OKLAHOMA CITY — In the rubble of Nebraska's 6-5 loss to Oklahoma State late Saturday night, the Huskers didn't have a lot of answers for what had transpired just minutes earlier.
After spending most of the night cooking up the same Bricktown magic that carried the program to four Big 12 tournament titles all those years ago, NU was in position Saturday to reach its first regional championship game since the College World series season of 2005.
Then came a ninth inning that Oklahoma State coach Josh Holliday said was up there with the best moments he's experienced on a baseball diamond — a titanic blast from the Cowboys' leading home run hitter, Trevor Boone, that capped a four-run ninth inning and a comeback from a 5-0 deficit.
And the Huskers were left to pick up the pieces.
"It's a cruel game, man. It's going to do with you what it wants to. It'll chew you up and spit you out," Nebraska coach Darin Erstad said. "It will also give you great times. And we were on the wrong end of that."
As Erstad, Angelo Altavilla, Aaron Palensky and Matt Waldron spoke to the media in a cramped room underneath the stadium, the clock struck midnight in Oklahoma City.
In 12 hours, the Huskers would be back at Chickasaw Bricktown Ballpark with first pitch against UConn set for noon Sunday in a game that would end the loser's season.
"It's do or die for us. That's all we really need to tell the guys," said Altavilla, a senior. "And I do not want it to be my last game tomorrow. Not at all."
There isn't much to say when you lose a game the way Nebraska did. And sometimes the fewer words, the better.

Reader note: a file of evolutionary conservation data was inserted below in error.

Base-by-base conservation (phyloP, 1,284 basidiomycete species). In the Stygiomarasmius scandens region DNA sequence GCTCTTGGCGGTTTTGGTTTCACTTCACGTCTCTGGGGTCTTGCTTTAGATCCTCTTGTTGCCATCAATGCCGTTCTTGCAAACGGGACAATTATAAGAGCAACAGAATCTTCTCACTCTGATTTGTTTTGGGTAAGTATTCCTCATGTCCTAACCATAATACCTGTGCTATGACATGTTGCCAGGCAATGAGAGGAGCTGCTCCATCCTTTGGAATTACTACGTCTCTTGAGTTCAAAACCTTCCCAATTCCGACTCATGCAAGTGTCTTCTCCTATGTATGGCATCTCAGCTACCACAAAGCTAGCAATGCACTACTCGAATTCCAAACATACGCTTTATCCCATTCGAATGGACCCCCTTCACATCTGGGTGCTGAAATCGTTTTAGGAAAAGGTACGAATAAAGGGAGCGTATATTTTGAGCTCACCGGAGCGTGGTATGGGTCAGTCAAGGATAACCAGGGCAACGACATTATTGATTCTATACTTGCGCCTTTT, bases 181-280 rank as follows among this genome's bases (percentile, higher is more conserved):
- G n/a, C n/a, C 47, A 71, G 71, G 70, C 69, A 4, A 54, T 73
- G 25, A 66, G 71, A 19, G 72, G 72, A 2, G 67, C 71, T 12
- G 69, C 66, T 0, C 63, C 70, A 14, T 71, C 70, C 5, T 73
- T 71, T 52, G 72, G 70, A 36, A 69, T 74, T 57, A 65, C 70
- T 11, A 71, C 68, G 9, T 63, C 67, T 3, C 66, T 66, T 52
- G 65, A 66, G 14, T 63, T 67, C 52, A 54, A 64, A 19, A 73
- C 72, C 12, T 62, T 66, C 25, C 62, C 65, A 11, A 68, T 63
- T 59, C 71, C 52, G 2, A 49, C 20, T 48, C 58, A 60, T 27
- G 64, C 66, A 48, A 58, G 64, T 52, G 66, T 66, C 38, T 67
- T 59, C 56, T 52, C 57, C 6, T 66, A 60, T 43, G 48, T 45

Especially when numbers will do just as good a job illustrating the gut punch the Huskers took.
Coming into Saturday's game, Nebraska (32-23) was 29-0 this season when leading after eight innings. Colby Gomes, the true freshman closer with a mid-90s fastball, had allowed one run and four hits over his last five appearances dating to the beginning of May.
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Going back even further, since allowing five runs in a February game against Oregon State, Gomes had allowed one earned run and three total runs in his 16 subsequent appearances that included a save Friday against UConn.
But there he was Saturday crouched near the mound as Boone circled the bases and the Oklahoma State faithful roared louder with each step he took toward home plate.
Gomes touched 95 miles per hour on the in-stadium radar gun. Erstad said he was up to 97, and had his best fastball of the season.
But when that fastball is in the wrong spot against the wrong batter, the ball generally goes out faster than it comes in.
"He hasn't backed down from one moment. And when he's throwing 97 miles an hour, he's not backing down — he's going with his best stuff," Erstad said. "(But) with this team you have got to get to certain areas of the plate and stay away from certain areas. And unfortunately a couple balls ran into the wrong areas."
The odds are long for the Huskers to win this regional. Certainly much longer than the would be had NU come away with a win.
Having already spent its two best starters (Waldron and Nate Fisher) and its top long reliever (Robbie Palkert), Nebraska must now win three games in two days to advance to the super regional round.
And to win three, Nebraska has to first win one against a Connecticut team that had 19 hits in the Huskers' 8-5 win Friday.
Erstad wasn't sure what the pitching situation would look like come Sunday. None of the Huskers were sure of much of anything, other than knowing they had more baseball to play.
And 12 hours to figure out how they were going to play it.